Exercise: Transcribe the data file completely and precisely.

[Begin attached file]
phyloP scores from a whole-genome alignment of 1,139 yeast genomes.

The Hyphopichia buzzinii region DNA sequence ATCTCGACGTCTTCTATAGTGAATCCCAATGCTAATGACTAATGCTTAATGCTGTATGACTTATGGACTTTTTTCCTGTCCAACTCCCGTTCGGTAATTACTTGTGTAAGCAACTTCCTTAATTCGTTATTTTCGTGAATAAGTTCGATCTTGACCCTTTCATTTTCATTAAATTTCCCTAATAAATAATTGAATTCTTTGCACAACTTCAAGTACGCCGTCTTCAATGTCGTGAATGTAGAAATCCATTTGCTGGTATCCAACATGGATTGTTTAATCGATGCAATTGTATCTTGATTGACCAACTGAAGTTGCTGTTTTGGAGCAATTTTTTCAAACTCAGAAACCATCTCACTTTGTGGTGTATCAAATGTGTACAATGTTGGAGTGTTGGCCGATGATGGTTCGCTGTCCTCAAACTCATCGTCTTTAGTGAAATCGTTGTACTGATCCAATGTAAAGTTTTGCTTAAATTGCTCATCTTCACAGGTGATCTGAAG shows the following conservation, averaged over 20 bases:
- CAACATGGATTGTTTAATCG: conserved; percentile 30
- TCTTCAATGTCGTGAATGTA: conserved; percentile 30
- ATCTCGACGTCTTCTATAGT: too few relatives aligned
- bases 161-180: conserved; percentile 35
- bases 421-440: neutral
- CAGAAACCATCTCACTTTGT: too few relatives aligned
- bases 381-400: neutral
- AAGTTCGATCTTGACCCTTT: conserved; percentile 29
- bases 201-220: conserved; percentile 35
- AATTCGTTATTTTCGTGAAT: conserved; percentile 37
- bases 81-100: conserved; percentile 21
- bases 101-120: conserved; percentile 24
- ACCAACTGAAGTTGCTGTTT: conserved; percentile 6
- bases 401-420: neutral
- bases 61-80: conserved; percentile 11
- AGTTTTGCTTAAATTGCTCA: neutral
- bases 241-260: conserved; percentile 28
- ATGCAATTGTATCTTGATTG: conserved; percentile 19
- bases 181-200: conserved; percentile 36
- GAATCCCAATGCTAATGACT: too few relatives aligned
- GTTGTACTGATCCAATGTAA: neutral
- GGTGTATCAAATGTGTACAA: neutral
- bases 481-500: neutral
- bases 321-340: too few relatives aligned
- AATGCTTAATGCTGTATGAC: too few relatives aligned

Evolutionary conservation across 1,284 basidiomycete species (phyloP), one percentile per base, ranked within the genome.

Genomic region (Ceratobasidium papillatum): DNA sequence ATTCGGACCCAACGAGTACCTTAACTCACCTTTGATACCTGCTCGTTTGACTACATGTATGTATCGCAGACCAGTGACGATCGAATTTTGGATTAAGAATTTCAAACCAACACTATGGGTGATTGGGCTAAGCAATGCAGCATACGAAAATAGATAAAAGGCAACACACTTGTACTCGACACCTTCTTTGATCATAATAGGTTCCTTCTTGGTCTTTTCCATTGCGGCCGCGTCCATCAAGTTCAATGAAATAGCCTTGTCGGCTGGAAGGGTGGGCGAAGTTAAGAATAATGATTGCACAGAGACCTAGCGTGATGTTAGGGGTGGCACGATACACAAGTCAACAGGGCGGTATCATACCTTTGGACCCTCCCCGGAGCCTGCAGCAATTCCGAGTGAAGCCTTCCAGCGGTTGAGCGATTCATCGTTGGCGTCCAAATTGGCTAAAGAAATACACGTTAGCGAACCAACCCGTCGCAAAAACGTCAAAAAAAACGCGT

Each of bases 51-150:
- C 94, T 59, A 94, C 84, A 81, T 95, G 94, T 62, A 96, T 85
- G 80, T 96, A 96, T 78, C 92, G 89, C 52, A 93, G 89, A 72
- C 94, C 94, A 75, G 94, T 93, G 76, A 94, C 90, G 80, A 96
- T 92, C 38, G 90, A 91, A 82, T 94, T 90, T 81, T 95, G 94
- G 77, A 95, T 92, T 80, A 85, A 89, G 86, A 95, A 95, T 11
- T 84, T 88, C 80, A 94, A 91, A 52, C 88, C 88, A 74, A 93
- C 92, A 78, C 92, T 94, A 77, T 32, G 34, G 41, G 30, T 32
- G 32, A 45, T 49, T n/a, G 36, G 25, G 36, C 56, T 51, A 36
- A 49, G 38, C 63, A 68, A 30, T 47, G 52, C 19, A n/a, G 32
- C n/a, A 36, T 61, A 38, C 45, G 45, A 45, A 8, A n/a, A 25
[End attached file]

phyloP scores from a whole-genome alignment of 1,139 yeast genomes.

The Hyphopichia buzzinii region DNA sequence ATCTCGACGTCTTCTATAGTGAATCCCAATGCTAATGACTAATGCTTAATGCTGTATGACTTATGGACTTTTTTCCTGTCCAACTCCCGTTCGGTAATTACTTGTGTAAGCAACTTCCTTAATTCGTTATTTTCGTGAATAAGTTCGATCTTGACCCTTTCATTTTCATTAAATTTCCCTAATAAATAATTGAATTCTTTGCACAACTTCAAGTACGCCGTCTTCAATGTCGTGAATGTAGAAATCCATTTGCTGGTATCCAACATGGATTGTTTAATCGATGCAATTGTATCTTGATTGACCAACTGAAGTTGCTGTTTTGGAGCAATTTTTTCAAACTCAGAAACCATCTCACTTTGTGGTGTATCAAATGTGTACAATGTTGGAGTGTTGGCCGATGATGGTTCGCTGTCCTCAAACTCATCGTCTTTAGTGAAATCGTTGTACTGATCCAATGTAAAGTTTTGCTTAAATTGCTCATCTTCACAGGTGATCTGAAG shows the following conservation, averaged over 20 bases:
- CAACATGGATTGTTTAATCG: conserved; percentile 30
- TCTTCAATGTCGTGAATGTA: conserved; percentile 30
- ATCTCGACGTCTTCTATAGT: too few relatives aligned
- bases 161-180: conserved; percentile 35
- bases 421-440: neutral
- CAGAAACCATCTCACTTTGT: too few relatives aligned
- bases 381-400: neutral
- AAGTTCGATCTTGACCCTTT: conserved; percentile 29
- bases 201-220: conserved; percentile 35
- AATTCGTTATTTTCGTGAAT: conserved; percentile 37
- bases 81-100: conserved; percentile 21
- bases 101-120: conserved; percentile 24
- ACCAACTGAAGTTGCTGTTT: conserved; percentile 6
- bases 401-420: neutral
- bases 61-80: conserved; percentile 11
- AGTTTTGCTTAAATTGCTCA: neutral
- bases 241-260: conserved; percentile 28
- ATGCAATTGTATCTTGATTG: conserved; percentile 19
- bases 181-200: conserved; percentile 36
- GAATCCCAATGCTAATGACT: too few relatives aligned
- GTTGTACTGATCCAATGTAA: neutral
- GGTGTATCAAATGTGTACAA: neutral
- bases 481-500: neutral
- bases 321-340: too few relatives aligned
- AATGCTTAATGCTGTATGAC: too few relatives aligned

Evolutionary conservation across 1,284 basidiomycete species (phyloP), one percentile per base, ranked within the genome.

Genomic region (Ceratobasidium papillatum): DNA sequence ATTCGGACCCAACGAGTACCTTAACTCACCTTTGATACCTGCTCGTTTGACTACATGTATGTATCGCAGACCAGTGACGATCGAATTTTGGATTAAGAATTTCAAACCAACACTATGGGTGATTGGGCTAAGCAATGCAGCATACGAAAATAGATAAAAGGCAACACACTTGTACTCGACACCTTCTTTGATCATAATAGGTTCCTTCTTGGTCTTTTCCATTGCGGCCGCGTCCATCAAGTTCAATGAAATAGCCTTGTCGGCTGGAAGGGTGGGCGAAGTTAAGAATAATGATTGCACAGAGACCTAGCGTGATGTTAGGGGTGGCACGATACACAAGTCAACAGGGCGGTATCATACCTTTGGACCCTCCCCGGAGCCTGCAGCAATTCCGAGTGAAGCCTTCCAGCGGTTGAGCGATTCATCGTTGGCGTCCAAATTGGCTAAAGAAATACACGTTAGCGAACCAACCCGTCGCAAAAACGTCAAAAAAAACGCGT

Each of bases 51-150:
- C 94, T 59, A 94, C 84, A 81, T 95, G 94, T 62, A 96, T 85
- G 80, T 96, A 96, T 78, C 92, G 89, C 52, A 93, G 89, A 72
- C 94, C 94, A 75, G 94, T 93, G 76, A 94, C 90, G 80, A 96
- T 92, C 38, G 90, A 91, A 82, T 94, T 90, T 81, T 95, G 94
- G 77, A 95, T 92, T 80, A 85, A 89, G 86, A 95, A 95, T 11
- T 84, T 88, C 80, A 94, A 91, A 52, C 88, C 88, A 74, A 93
- C 92, A 78, C 92, T 94, A 77, T 32, G 34, G 41, G 30, T 32
- G 32, A 45, T 49, T n/a, G 36, G 25, G 36, C 56, T 51, A 36
- A 49, G 38, C 63, A 68, A 30, T 47, G 52, C 19, A n/a, G 32
- C n/a, A 36, T 61, A 38, C 45, G 45, A 45, A 8, A n/a, A 25